DG It’s early days and I’m sure there are still plenty of project teams who couldn’t tell you why they would want BIM in the field even though there are a number of technology vendors making BIM and collaboration platforms available. The majority of collaboration vendors already possess the functionality to make data available in the field via web browsers and smart apps.

PW As with BIM, some moved early on mobile access (2006 in Conject’s case). Most systems can be readily accessed via the web on mobiles and tablets, but if there is poor or no connectivity, not all vendors provide apps. Vendors’ mobile BIM provision is patchy, though Asite’s cBIM and Adoddle Field (launched in March) delivers BIM access. New market entrants are also developing mobile-centric BIM apps: Sitedesk, for instance, gives users on-site BIM access on iPads and Windows tablets.

How do you think things will pan out over the next two years for collaboration vendors and BIM? 

JA It’s a massively exciting place to be right now as the UK approaches the 2016 mandate and many countries are watching our progress. The collaboration solutions that really deliver a level 2 CDE solution which proves the validity of the PAS1192:2 processes have a positive effect on efficiency of project delivery can only see their business grow from strength to strength in the UK and internationally.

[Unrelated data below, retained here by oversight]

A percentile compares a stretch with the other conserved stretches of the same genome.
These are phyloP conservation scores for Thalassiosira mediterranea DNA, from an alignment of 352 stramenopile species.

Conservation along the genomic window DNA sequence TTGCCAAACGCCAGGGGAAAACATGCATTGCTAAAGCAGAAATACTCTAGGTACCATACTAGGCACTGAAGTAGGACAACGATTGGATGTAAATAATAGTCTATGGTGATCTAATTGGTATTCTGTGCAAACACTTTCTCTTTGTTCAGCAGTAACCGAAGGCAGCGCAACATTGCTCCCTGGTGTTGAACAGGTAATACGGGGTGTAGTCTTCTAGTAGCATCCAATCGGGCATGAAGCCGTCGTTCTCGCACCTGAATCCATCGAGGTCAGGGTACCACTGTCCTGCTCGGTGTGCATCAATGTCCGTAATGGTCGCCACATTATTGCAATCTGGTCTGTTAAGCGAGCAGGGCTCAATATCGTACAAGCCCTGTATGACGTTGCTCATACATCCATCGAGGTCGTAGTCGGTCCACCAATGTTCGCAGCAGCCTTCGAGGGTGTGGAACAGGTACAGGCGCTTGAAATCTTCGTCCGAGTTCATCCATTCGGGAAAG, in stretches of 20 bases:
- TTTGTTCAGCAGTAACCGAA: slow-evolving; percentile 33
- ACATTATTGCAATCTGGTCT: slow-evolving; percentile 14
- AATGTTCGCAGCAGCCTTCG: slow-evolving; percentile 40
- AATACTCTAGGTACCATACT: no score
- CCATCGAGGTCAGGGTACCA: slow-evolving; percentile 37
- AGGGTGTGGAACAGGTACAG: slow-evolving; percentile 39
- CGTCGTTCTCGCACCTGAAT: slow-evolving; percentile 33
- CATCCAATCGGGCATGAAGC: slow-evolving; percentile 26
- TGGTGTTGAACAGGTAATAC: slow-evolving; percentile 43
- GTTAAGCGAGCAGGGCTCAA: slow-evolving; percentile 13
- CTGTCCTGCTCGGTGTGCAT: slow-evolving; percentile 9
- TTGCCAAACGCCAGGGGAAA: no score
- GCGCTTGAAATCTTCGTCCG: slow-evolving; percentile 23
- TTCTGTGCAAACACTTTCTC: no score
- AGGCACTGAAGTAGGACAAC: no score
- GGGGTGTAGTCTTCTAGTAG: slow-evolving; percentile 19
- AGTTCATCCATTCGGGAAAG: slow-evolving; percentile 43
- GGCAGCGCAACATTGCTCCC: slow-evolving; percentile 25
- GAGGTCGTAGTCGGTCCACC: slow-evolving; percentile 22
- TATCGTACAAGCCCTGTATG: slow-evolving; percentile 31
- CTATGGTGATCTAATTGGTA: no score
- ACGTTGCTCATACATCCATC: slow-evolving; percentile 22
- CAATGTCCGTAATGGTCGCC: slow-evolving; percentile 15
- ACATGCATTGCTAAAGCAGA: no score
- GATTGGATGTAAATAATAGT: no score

DG As the industry matures and everyone’s requirements, from asset owners to manufacturers, start to standardise, there will be real opportunities to exploit the collaboration strengths that have developed over the past decade. Big data and analytics are a potential technical opportunity for vendors, however, it’s vendors’ deep understanding of the processes at a project level and their relationships with companies that will open up the market. There will be interesting times ahead.

PW Once Level 2 is crystallised, attention will quickly move on to Level 3. Among other things, I expect we’ll be talking about secure long-term data re-use, the “semantic web” and “linked data” concepts. Unit4BC, in particular, is already discussing these in its product road map.

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  1. 1st year Construction Management part time student
    Please could you help me find some information on how Building Control or regulations is addressed in BIM. As part of my dissertation I’d like to look at how BIM incorporates Building Regulations to ensure a design meets required standards? How is the process checked to ensure an element of the build is built correctly and expensive reworks are not necessary or the risks are reduced or eliminated. Recently listened to a webinar on “The completion of level 2 BIM – What does it mean for you” but could not send my questions to the guest speaker (JOHN ADAMS).

  2. Very informative discussion, thanks